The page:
This paper examines the relationships between corporate governance and corporate sustainability by focusing on two main components of companies’ governance structure: boards of directors (BoDs) and investor relations officers (IROs). We propose an original empirical strategy based on the 120 biggest French capitalizations for the year 2013, allowing us to measure boards of directors’ independence and expertise, as well as investor relations officers’ convictions and communication on corporate sustainability. Our results show that corporate governance has an ambiguous impact on corporate sustainability because of opposing forces: internal, external and intermediate forces. On the one hand, the higher the proportion of inside directors, the higher the company’s environmental and governance performance, while the higher the proportion of general experts in the board room, the lower the company’s governance performance. On the other hand, investor relations officers’ beliefs that corporate sustainability is primarily driven by investors’ ethical values appear negatively related to companies’ governance performance. In sum, corporate sustainability appears positively related to internal forces (inside directors) and negatively related to external forces (general expert directors and investor activist engagement). The results of this study demonstrate the need to carry out efforts to train BoDs (specifically inside directors) and IROs to respond to corporate sustainability and to take more of a leadership role in this area.
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IR is an abbreviation of investor relations. IRO is an abbreviation of investor relations officer. In this study, both the abbreviations and the long versions of these two expressions are used interchangeably.
Corporate sustainability or corporate social responsibility (CSR) can be defined considering three main dimensions: environmental, social and governance (the so-called ESG factors). The ESG acronym describes corporate social responsibility and governance actions of a firm. In this paper, ESG and CSR data and ESG and CSR performance could be treated as synonyms considering that ESG performance is used by the stock market as a proxy of company’s integration of CSR in their strategy.
Socially responsible investment is “an investment discipline that considers ESG criteria to generate long-term competitive financial returns and positive societal impact” (US-SIF 2015).
The French sustainability rating agency ARESE was transformed and became Vigeo in 2002. We assume that former ARESE data and Vigeo data are similar as the same methodology applies.
In the Vigeo database, two other criteria are present: human rights and community involvement. However, those criteria are not activated for all sectors, and therefore, not all companies in the sample are systematically rated on those two dimensions. Hence, following the literature and given the possible issue of missing data, we choose not to take those two dimensions into account.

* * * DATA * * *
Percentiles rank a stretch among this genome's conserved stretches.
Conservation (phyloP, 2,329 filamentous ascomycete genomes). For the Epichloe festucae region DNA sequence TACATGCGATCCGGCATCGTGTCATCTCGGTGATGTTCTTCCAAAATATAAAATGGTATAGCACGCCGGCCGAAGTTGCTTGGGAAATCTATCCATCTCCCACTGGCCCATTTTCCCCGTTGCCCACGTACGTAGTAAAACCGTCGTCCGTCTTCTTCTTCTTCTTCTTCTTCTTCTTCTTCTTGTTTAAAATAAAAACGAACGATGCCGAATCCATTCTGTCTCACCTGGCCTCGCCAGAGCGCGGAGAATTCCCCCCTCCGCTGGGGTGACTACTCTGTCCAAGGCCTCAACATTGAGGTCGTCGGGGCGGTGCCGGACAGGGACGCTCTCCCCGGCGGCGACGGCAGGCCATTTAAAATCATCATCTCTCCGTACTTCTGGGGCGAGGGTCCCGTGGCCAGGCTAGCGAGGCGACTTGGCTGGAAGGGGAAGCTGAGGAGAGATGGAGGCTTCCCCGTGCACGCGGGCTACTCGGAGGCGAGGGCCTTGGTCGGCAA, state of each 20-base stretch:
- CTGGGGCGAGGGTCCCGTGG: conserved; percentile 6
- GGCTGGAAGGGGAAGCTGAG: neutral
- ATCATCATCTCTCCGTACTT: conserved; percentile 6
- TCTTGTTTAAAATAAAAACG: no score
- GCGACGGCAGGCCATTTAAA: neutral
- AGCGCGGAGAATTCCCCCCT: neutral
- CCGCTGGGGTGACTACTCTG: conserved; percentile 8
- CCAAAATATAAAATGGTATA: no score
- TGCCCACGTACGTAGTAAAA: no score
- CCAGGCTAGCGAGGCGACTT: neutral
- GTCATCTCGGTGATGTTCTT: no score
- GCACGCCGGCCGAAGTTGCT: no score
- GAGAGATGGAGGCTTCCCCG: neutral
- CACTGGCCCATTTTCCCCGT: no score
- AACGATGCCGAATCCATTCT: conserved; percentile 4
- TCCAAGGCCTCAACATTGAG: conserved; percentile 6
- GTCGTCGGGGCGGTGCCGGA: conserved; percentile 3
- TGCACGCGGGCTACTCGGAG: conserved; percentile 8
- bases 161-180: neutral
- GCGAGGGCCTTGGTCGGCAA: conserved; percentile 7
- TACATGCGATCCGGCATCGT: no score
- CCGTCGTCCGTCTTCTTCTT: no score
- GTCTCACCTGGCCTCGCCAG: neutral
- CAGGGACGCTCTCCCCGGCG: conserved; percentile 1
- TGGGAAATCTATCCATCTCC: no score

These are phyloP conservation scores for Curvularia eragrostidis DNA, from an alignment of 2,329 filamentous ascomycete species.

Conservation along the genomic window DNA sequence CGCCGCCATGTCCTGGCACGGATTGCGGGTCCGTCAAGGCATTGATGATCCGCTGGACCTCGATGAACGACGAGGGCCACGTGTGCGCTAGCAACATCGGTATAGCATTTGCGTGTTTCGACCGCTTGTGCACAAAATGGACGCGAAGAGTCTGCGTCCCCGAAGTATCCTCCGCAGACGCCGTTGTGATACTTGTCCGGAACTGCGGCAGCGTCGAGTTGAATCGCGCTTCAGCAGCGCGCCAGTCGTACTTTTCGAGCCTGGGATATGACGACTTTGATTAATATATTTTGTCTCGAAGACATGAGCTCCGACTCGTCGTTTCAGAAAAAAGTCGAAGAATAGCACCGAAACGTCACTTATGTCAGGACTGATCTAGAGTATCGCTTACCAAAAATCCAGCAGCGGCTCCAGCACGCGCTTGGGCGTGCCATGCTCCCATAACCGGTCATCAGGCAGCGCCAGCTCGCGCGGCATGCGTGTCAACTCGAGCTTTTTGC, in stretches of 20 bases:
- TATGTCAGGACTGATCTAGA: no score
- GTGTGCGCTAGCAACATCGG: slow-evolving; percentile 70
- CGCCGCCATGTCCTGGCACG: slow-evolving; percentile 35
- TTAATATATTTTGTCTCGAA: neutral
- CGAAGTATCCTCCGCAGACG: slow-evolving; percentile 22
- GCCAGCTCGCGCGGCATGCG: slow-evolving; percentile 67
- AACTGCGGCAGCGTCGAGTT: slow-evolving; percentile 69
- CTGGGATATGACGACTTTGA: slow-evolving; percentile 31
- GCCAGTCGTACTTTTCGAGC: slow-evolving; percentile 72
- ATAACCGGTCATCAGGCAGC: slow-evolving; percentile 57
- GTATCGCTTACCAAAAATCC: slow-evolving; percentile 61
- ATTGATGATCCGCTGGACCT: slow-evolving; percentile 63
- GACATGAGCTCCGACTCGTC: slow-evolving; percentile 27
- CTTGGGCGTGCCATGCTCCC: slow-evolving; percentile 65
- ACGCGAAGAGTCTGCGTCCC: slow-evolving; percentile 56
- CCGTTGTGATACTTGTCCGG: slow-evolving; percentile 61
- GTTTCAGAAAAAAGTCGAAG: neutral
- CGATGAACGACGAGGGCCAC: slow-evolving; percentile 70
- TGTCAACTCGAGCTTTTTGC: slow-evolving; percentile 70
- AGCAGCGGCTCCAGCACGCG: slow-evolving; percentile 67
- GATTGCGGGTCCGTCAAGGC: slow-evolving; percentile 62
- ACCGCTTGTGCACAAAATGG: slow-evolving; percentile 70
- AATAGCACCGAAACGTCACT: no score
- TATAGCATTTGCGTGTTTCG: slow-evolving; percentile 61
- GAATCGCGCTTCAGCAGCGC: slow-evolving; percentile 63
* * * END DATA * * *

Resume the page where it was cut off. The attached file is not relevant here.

AFEP (Association Française des Entreprises Privées) and MEDEF (Mouvement des Entreprises De France) are two associations representative of business at the national level.
Firms are allowed to adopt a “comply or explain” approach. Most firms apply all criteria of independence. We take here firm disclosure in order to evaluate the impact of independence as defined by practitioners. We do not consider stricter definitions of independence (see Crespí-Cladera and Pascual-Fuster 2014 for discussion).
IROs convictions are not a measure of corporate sustainability performance.
We do not report here the bivariate outcome model coefficients for all the estimations, only for the bivariate Probit models that are significant, but they are available upon request.
Only significant coefficients are reported here. Full tables of marginal effects are available upon request.
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We thank Vigeo and Ethics & Boards for granting us access to their data and the French Investor Relations Professional Association (CLIFF) for helping us in gathering the data on Investors Relations practices in the top French listed companies. Patricia Crifo acknowledges the support of the chair for Sustainable Finance and Responsible Investment (chair FDIR—Toulouse IDEI & Ecole Polytechnique) and Research program Investissements d’Avenir (ANR-11-IDEX-0003/Labex Ecodec/ANR-11-LABX-0047). Elena Escrig Olmedo acknowledges the support of Group SoGReS-MF (Sustainability of Organizations and Social Responsibility Management–Financial Markets) and the financial support provided by Grant E-2013-10 funded by Universitat Jaume I. Nicolas Mottis acknowledges the support of the chair for Energy and prosperity, finance and evaluation of energy transition.
Conflict of interest
The authors declare that they have no conflict of interest.
This study does not contain any studies with human participants or animals performed by any of the authors.
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Crifo, P., Escrig-Olmedo, E. & Mottis, N. Corporate Governance as a Key Driver of Corporate Sustainability in France: The Role of Board Members and Investor Relations. J Bus Ethics 159, 1127–1146 (2019). https://doi.org/10.1007/s10551-018-3866-6
- Investor relations officers (IROs)
- Board of directors (BoDs)
- Environmental Social and governance (ESG) criteria
- Socially responsible investment (SRI)
- Corporate sustainability and corporate social responsibility (CSR)